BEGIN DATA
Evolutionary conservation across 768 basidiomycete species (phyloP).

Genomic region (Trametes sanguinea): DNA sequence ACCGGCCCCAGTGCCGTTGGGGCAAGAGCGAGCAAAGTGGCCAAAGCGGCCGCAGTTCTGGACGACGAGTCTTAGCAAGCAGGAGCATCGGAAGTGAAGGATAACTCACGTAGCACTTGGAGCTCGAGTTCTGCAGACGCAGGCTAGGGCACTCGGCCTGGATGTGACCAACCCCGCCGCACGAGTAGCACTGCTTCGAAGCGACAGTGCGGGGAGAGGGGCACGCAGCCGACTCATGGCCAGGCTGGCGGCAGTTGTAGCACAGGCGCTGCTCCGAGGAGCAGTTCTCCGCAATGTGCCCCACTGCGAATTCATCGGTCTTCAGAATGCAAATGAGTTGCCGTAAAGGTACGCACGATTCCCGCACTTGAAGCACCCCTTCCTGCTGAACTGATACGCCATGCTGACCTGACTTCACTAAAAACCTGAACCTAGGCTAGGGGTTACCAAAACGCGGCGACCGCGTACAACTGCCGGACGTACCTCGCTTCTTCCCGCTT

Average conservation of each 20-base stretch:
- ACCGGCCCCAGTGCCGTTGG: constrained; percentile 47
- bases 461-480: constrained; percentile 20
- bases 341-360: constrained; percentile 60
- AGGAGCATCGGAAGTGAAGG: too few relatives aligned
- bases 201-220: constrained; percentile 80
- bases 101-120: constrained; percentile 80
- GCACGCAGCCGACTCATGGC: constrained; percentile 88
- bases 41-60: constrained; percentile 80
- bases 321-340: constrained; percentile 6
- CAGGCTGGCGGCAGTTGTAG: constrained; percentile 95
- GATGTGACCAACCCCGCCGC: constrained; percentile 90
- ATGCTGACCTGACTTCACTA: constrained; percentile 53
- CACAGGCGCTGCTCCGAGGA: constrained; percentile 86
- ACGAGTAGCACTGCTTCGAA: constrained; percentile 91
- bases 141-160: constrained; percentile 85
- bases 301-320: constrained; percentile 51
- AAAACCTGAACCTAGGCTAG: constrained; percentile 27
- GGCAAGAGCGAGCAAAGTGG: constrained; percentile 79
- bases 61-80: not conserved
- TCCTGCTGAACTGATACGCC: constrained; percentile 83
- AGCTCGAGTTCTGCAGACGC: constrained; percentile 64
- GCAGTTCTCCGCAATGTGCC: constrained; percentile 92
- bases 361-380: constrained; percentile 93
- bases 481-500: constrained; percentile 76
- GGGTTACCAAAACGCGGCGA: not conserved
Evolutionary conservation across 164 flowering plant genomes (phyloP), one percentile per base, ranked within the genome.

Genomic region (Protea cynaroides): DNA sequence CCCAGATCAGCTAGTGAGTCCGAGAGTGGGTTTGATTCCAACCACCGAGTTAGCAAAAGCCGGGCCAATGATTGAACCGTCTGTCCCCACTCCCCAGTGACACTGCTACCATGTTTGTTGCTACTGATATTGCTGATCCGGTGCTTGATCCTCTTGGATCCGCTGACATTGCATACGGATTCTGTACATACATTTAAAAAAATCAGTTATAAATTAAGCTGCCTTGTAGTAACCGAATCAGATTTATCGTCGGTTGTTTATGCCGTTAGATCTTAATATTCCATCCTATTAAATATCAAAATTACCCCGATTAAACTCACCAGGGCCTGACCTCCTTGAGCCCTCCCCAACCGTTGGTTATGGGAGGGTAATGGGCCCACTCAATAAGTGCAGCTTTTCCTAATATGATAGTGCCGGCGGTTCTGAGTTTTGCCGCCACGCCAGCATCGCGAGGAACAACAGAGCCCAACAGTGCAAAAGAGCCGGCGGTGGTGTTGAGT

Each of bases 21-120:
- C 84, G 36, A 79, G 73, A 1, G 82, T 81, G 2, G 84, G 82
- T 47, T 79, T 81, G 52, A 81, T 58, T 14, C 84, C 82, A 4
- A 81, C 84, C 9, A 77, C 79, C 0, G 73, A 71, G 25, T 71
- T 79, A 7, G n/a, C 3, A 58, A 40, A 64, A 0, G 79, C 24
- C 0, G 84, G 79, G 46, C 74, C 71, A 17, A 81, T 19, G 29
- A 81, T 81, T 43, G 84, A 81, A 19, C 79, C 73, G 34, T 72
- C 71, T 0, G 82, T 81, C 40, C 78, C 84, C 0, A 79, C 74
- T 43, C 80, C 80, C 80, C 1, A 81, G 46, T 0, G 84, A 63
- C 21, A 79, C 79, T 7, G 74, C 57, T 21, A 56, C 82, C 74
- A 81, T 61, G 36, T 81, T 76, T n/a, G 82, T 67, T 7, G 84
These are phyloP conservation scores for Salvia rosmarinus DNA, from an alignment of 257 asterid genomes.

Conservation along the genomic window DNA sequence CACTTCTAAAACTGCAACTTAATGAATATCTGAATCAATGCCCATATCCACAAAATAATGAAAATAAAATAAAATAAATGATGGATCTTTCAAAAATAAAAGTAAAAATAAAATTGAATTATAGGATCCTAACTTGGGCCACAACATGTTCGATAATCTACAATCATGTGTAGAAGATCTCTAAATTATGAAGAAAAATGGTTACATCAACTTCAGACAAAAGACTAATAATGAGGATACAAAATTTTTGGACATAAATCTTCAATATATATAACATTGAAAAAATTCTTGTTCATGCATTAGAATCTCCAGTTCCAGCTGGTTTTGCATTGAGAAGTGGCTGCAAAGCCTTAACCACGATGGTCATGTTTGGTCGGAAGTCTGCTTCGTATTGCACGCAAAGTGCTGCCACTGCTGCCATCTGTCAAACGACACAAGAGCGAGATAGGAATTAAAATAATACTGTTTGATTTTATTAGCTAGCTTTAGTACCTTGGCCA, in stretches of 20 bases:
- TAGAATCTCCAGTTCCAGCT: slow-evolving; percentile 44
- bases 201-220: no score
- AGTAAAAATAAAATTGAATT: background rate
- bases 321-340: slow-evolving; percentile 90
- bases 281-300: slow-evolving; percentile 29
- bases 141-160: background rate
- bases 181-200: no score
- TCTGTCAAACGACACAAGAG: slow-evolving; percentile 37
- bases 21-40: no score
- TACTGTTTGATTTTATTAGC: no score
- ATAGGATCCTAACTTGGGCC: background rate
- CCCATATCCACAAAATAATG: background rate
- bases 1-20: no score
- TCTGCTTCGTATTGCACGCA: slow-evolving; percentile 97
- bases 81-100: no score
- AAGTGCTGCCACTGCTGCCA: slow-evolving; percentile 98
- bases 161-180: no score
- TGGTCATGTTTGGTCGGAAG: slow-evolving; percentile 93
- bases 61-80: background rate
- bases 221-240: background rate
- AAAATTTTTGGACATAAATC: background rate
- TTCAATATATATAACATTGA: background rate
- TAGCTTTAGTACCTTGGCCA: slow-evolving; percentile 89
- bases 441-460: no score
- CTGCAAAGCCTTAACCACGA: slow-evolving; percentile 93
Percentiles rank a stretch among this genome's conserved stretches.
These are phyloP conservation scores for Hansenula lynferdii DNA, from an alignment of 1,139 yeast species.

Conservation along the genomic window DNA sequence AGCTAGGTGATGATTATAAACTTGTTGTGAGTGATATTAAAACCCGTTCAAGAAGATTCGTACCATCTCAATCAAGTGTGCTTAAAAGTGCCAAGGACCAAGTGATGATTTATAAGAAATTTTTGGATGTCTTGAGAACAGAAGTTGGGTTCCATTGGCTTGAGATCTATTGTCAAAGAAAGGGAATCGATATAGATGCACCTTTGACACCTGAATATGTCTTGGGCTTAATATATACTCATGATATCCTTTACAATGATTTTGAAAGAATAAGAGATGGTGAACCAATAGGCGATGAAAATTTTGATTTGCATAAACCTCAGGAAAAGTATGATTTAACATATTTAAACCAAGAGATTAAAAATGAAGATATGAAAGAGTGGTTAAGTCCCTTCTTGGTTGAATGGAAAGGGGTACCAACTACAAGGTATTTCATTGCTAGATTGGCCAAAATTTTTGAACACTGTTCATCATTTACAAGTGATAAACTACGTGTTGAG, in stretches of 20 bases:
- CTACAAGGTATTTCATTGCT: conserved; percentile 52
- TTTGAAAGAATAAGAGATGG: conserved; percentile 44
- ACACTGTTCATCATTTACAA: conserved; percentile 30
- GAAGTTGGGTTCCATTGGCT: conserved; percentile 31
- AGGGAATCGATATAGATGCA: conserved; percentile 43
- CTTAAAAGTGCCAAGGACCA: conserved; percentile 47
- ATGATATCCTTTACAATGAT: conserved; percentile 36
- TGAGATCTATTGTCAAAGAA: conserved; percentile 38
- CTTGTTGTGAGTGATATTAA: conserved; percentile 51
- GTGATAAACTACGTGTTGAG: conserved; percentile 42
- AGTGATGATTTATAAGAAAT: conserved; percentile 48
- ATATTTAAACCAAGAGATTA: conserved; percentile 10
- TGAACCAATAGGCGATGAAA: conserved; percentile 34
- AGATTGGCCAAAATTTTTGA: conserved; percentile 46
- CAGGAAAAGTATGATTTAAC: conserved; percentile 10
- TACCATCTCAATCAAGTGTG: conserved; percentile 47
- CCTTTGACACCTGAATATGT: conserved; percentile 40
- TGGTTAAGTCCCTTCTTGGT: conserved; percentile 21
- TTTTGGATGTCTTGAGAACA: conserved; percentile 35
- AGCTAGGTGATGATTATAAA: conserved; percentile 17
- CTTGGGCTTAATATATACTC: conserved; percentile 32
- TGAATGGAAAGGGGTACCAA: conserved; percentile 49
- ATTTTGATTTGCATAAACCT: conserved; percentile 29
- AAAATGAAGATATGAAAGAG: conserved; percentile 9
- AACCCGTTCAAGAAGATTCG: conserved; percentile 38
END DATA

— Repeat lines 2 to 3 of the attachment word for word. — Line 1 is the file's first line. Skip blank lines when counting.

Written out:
Genomic region (Trametes sanguinea): DNA sequence ACCGGCCCCAGTGCCGTTGGGGCAAGAGCGAGCAAAGTGGCCAAAGCGGCCGCAGTTCTGGACGACGAGTCTTAGCAAGCAGGAGCATCGGAAGTGAAGGATAACTCACGTAGCACTTGGAGCTCGAGTTCTGCAGACGCAGGCTAGGGCACTCGGCCTGGATGTGACCAACCCCGCCGCACGAGTAGCACTGCTTCGAAGCGACAGTGCGGGGAGAGGGGCACGCAGCCGACTCATGGCCAGGCTGGCGGCAGTTGTAGCACAGGCGCTGCTCCGAGGAGCAGTTCTCCGCAATGTGCCCCACTGCGAATTCATCGGTCTTCAGAATGCAAATGAGTTGCCGTAAAGGTACGCACGATTCCCGCACTTGAAGCACCCCTTCCTGCTGAACTGATACGCCATGCTGACCTGACTTCACTAAAAACCTGAACCTAGGCTAGGGGTTACCAAAACGCGGCGACCGCGTACAACTGCCGGACGTACCTCGCTTCTTCCCGCTT

Average conservation of each 20-base stretch: